Lavandula officinalis* a.k.a. Lavandula angustifolia
The Romans tossed fragrant freshly cut blooming prigs of this plant into their heated swimming pools to enhance the pleasure and the relaxation associated with bathing. In the Middle Ages, lavender was used in combination with other herbs to treat insomnia, anxiety states and migraine headaches. Because of the strong antiseptic and antibacterial properties of its essential oil, lavender preparations were used in the past to treat wounds. Lavender is one of the medicinal herbs that in 1620 the Pilgrims brought to Plymouth on the Mayflower.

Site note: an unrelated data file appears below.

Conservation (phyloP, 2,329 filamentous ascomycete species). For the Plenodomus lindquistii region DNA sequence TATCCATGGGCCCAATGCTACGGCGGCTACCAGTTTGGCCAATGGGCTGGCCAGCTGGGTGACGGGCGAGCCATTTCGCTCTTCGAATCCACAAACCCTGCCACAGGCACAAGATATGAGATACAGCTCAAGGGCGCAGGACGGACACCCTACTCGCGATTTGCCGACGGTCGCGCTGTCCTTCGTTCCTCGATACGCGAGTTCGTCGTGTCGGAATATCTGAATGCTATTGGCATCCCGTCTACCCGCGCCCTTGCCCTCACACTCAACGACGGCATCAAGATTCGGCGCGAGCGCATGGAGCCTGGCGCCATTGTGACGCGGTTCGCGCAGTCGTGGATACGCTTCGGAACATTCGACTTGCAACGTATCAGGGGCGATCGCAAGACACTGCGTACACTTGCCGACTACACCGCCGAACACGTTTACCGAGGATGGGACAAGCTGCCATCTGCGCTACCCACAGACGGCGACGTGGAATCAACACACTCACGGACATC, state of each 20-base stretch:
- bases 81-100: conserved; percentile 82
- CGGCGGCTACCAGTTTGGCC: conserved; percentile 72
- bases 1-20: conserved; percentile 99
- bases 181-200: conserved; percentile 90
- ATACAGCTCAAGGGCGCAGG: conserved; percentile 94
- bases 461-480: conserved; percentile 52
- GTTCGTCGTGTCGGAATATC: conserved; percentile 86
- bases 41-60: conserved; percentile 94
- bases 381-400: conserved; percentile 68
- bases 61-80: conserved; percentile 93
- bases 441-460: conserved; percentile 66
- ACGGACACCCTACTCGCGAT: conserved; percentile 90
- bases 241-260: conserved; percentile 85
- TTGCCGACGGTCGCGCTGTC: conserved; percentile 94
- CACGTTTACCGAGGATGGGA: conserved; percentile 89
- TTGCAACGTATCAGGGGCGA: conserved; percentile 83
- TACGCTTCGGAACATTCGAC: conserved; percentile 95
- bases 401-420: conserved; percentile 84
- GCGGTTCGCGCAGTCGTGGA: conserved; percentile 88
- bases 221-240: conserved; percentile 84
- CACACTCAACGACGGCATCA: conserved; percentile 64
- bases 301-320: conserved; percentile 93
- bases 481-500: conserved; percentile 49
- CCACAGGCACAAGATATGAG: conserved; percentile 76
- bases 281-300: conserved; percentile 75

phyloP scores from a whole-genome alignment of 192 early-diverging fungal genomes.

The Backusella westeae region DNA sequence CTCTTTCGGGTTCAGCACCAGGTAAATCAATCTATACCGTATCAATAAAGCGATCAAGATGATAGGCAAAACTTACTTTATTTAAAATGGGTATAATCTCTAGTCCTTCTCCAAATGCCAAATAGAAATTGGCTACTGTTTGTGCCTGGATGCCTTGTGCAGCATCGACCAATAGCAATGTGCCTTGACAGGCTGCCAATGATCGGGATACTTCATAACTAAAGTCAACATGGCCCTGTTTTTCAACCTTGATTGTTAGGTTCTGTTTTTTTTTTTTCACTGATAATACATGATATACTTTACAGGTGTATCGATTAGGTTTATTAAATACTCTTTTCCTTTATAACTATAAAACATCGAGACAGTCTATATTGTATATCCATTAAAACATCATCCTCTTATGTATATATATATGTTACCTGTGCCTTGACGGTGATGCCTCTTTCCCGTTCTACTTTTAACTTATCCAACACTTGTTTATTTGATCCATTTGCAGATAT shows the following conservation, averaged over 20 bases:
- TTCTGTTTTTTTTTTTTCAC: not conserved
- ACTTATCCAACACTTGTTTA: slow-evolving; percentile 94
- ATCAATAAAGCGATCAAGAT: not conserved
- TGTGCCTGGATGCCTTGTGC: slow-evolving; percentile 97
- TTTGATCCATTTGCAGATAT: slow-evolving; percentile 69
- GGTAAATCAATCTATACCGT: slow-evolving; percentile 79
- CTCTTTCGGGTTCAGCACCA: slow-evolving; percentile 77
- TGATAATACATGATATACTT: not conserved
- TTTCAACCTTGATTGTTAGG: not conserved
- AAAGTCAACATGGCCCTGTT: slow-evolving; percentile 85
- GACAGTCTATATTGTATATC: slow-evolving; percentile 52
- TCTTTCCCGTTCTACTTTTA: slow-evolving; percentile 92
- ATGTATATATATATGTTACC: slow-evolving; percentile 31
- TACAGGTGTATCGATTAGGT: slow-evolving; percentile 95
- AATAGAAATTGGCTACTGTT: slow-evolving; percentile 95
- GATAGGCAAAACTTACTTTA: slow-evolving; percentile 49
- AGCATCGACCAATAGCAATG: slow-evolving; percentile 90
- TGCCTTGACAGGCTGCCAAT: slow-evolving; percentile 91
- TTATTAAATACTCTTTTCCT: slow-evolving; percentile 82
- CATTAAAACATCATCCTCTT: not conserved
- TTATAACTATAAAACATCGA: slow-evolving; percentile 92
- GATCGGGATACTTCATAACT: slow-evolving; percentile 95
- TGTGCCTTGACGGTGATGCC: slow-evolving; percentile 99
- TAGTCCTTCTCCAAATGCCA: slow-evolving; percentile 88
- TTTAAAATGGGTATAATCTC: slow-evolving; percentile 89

Currently, what may be considered aromatherapy takes many forms in products made from the dried blossoms and from the volatile essential oils distilled from the dried leaves of this plant.
lavare (Latin) to wash oneself, to bathe
lavatio (Classical Latin) a heated swimming pool
lavandula (Medieval Latin) a soaking hot bath such as in a swimming pool or present day jacuzzi
officinalis (Botanical Latin) an adjective meaning used in the practice of medicine